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Fertility clinic faces heat for 'unethical' advertisement

Monday, 31 March 2014 - 8:50am IST | Agency: DNA
Its posters outside KEM hospital lure patients by making tall claims
  • The advertisement at the bus stop outside KEM Hospital in Parel

A city fertility clinic has come under fire for advertising outside KEM Hospital, claiming it has the highest In vitro fertilisation (IVF) success rate. The Maharashtra Medical Council (MMC) will take action against the clinic for violating medical ethics and making tall claims to lure patients.

Dr Shivkumar Utture of MMC said, "The advertisement violates medical ethics. No doctor can make tall claims about any procedure. We have made a note of the advertisement and will take necessary action."
Rotunda Fertility Clinic has a chain of clinics in Dadar and Bandra. It has recently opened a new branch in Parel. The advertisement is about its Parel clinic and has been put at the bus stop outside KEM hospital.

"It's fine if it's only an advertisement for the new opening; but claiming to have a high success rate is misleading," said Dr Utture.

As per the Indian Medical Council (Professional Conduct, Etiquette and Ethics) Regulations, 2002, doctors cannot solicit patients directly or indirectly.

The advertisement claims Rotunda to be India's first budget test-tube baby clinic. According to MMC, doctors found flouting the rule can invite punishment ranging from a warning letter to cancellation of their registration, depending on the seriousness of the crime.

Dr Kishor Taori, chairman of MMC, said, "Section 6.1 of MCI's Code of medical ethics says that a doctor cannot advertise for himself or herself alone or even together with other doctors."

The MMC is in the process of streamlining guidelines on self-advertisement which will be uploaded on its website. "The guidelines will be circulated soon. It will include points on how to design your website, writing columns in newspapers, etc. Any other kind of advertising by doctors will be dealt severely. We want to ensure that doctors don't lure the patients into a trap and mislead them via self-advertisement," said Dr Taori.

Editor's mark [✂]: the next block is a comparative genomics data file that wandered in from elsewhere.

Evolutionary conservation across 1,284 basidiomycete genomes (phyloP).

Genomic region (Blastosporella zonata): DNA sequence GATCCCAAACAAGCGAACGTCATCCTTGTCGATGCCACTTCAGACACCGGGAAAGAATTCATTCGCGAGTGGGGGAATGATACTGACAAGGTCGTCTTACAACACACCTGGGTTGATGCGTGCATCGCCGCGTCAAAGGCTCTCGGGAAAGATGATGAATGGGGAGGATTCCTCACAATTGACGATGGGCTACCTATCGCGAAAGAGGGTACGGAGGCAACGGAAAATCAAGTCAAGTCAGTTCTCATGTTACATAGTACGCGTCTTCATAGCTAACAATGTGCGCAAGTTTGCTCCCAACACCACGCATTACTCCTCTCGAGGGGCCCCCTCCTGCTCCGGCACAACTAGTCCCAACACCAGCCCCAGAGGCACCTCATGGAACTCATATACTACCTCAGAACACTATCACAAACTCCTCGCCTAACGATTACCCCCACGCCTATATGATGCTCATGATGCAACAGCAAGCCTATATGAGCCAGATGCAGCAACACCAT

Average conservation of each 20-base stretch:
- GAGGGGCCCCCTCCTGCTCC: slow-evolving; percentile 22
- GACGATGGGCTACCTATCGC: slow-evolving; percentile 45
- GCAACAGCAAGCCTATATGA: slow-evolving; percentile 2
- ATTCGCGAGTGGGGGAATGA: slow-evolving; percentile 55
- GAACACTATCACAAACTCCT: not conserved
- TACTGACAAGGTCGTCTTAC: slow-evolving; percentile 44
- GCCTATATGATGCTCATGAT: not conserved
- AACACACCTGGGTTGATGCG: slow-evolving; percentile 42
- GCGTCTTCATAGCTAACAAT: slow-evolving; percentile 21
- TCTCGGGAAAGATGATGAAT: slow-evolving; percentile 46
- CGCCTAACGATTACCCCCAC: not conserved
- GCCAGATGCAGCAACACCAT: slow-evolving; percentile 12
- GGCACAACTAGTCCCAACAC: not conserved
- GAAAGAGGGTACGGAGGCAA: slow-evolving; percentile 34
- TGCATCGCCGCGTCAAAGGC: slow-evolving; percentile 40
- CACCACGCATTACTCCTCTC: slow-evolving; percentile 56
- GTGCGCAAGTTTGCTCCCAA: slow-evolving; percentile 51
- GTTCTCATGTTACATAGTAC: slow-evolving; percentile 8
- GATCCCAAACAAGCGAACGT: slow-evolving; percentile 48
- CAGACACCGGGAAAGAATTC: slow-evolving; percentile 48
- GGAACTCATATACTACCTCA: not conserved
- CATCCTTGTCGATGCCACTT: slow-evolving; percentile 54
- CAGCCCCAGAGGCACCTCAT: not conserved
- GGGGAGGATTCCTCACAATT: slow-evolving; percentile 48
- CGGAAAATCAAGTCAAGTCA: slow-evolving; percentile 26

Dr Arun Bal from the Association of Consumers' Action on Safety and Health, said, "Putting up such a hoarding is against MCI's ethic codes. The medical fraternity uses some loopholes for their benefits — like hospital advertising is still ethically correct. There is a need to revisit the code of ethics as we have new mediums to advertise. Patients shouldn't be lured by any claims."

Dr Gautam Allahbadia, medical director at Rotunda Fertility Clinic, was not available for comment.

Crime & punishment
As per the Indian Medical Council (Professional Conduct, Etiquette and Ethics) Regulations, 2002, doctors cannot solicit patients directly or indirectly.

The advertisement claims Rotunda to be India's first budget test-tube baby clinic. According to MMC, doctors found flouting the rule can invite punishment ranging from a warning letter to cancellation of their registration, depending on the seriousness of the crime.


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